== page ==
Business at the Lulo diamond mine in Angola, Central Africa has been scaled down to essential operations, following a National State of Emergency declaration, which will be in force until April 11, 2020.
The lockdown measures allow certain industrial activities to continue, including mining, but Lucapa decided to limit activities on the mines with camp-based staff.
Russian miner Alrosa announced on its Instagram page that it will allow long-term clients to defer 100 per cent of their allocated purchases in April to later this year.
“The spread of coronavirus and counter-pandemic measures implemented around the globe have severely affected the diamond industry,” the miner said. “Alrosa supports its long-term clients with a full flexibility for the April 2020 trading session, lifting mandatory buyout requirements.”
De Beers Group
De Beers Group cancelled its third sales cycle of 2020 scheduled for April “due to the public health restrictions on the movement of people and product in Botswana, South Africa and India, which prohibit customers from traveling and prevent the shipment of goods to customers’ international operations.”
De Beers also announced that Sightholders will be allowed to defer 100 per cent of their Sight 3 allocations to later in the year.
"We will continue to seek innovative ways to meet Sightholders’ rough diamond supply needs in the coming weeks," it added.
Dominion Diamond Mines ULC
Dominion Diamond has suspended operations at the Ekati diamond mine in Canada. A small crew remain stationed at the mine for maintenance.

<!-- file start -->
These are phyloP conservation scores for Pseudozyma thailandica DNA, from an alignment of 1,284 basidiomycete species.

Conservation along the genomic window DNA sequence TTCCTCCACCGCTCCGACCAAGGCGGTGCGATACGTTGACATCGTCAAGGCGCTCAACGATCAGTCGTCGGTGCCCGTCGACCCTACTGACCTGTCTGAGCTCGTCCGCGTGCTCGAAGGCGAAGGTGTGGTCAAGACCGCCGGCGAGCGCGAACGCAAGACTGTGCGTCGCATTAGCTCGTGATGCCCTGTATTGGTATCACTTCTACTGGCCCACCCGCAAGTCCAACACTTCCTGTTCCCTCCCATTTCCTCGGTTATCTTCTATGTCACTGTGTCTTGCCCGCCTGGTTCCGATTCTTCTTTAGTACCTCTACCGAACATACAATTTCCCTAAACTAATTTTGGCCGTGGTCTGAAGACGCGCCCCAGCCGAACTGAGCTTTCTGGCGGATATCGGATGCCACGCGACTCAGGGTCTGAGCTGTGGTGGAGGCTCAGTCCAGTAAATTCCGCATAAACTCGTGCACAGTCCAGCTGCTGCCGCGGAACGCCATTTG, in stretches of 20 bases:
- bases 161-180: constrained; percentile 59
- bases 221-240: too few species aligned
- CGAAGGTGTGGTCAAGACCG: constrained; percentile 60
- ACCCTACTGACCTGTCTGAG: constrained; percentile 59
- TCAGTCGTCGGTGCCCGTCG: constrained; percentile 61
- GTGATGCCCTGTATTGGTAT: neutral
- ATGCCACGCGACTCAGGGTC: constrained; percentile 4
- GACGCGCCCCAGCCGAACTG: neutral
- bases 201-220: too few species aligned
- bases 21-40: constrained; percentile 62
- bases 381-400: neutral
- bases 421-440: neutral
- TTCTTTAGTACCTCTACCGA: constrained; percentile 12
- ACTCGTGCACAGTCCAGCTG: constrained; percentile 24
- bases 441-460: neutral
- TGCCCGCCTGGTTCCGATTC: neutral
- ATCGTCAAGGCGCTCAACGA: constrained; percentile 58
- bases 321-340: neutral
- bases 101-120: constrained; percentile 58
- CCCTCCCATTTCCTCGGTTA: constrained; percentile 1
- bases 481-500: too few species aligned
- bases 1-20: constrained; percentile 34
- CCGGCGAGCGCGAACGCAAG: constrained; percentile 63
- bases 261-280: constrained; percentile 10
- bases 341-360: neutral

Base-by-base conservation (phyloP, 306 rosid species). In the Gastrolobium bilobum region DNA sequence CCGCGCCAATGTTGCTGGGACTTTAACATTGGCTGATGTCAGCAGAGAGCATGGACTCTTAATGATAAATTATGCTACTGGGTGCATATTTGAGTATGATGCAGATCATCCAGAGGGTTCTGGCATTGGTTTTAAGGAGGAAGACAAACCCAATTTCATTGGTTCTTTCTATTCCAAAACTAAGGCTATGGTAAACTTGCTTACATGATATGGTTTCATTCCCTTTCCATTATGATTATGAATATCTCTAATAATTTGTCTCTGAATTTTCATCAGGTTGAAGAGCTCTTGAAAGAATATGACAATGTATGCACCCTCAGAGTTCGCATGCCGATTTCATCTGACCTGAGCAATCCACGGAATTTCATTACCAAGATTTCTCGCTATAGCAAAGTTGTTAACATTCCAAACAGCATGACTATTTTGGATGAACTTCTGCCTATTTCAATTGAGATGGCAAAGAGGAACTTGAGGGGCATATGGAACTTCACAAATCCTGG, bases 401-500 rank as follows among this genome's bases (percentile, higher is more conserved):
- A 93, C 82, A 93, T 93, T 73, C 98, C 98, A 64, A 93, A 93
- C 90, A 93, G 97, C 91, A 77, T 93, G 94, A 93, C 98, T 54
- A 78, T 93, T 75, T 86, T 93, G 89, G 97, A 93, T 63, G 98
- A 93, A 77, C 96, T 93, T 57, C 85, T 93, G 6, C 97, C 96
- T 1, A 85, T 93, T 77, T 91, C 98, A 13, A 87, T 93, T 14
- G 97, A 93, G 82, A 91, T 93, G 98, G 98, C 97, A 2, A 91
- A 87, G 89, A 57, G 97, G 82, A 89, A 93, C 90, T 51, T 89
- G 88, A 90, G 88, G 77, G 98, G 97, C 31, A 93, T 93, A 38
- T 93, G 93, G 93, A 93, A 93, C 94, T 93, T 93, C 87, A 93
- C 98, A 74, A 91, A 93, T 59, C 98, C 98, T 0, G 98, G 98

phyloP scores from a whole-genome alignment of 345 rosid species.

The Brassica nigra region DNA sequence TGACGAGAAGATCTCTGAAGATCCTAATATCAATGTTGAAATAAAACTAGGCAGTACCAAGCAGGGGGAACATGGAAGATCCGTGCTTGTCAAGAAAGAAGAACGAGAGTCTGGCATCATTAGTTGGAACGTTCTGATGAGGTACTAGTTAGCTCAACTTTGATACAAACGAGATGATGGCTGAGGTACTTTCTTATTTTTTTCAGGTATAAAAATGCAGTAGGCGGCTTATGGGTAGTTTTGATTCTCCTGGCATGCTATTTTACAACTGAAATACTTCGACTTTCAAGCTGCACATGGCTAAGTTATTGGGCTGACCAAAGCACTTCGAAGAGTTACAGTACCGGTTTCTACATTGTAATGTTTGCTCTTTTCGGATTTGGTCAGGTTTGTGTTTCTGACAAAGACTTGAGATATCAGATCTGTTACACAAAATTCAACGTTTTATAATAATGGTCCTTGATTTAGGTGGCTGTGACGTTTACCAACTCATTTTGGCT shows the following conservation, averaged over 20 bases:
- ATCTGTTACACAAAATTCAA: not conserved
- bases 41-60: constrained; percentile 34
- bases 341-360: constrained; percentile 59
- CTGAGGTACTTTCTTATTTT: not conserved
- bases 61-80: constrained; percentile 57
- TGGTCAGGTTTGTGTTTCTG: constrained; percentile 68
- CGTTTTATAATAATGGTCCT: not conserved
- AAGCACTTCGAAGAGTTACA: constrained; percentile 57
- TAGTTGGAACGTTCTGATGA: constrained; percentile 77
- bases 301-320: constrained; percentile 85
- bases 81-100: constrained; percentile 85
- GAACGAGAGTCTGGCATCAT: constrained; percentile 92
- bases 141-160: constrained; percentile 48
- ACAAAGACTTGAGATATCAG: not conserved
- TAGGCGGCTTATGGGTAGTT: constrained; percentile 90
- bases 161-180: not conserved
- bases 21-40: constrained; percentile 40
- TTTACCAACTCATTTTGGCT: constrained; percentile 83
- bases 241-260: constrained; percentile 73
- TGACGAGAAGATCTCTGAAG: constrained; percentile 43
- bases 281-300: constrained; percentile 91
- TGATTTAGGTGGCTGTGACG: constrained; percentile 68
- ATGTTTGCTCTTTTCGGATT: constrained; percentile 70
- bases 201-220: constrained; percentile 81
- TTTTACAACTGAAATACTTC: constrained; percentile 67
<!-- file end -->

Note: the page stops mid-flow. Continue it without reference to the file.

“There is currently no timeline established for this period of suspended operations. Dominion will provide updates on future developments as they become available,” the company said.
Rio Tinto CEO J-S Jacques said most of Rio Tinto’s assets continue to operate amid the pandemic. The miner also pledged a further US$25 million to support global grassroots community preparedness and recovery initiatives.
Rio Tinto also put in place commercial teams in key locations for business continuity and customer support. Its business resilience teams at each site and region are tasked to keep operations running safely, enable commercial supply chain continuity and plan for future eventualities under various scenarios.
The majority of Rio Tinto’s employees work onsite, so the company has implemented various protocols including travel restrictions, social distancing, increased personal hygiene, employee support and enhanced leadership presence onsite.
Mountain Province Diamonds Inc
Mountain Province Diamonds withdrew all guidance metrics on account of the virus’s potential impact on 2020 sales.
In March, the company postponed its third sale of 2020 after Antwerp announced a city-wide lockdown. Future sales could also be put on hold, it said, adding that it is considering alternative sales methods.
Mountain Province Diamonds operates the Gahcho Kué diamond mine in Canada in partnership with De Beers Canada.
Mountain Province President and CEO Stuart Brown commented, “Together with De Beers Canada and our stakeholders, we are assessing a range of mitigating actions. We are also taking all the necessary precautions to protect the mine site. We will be monitoring the situation very closely and update the market accordingly.”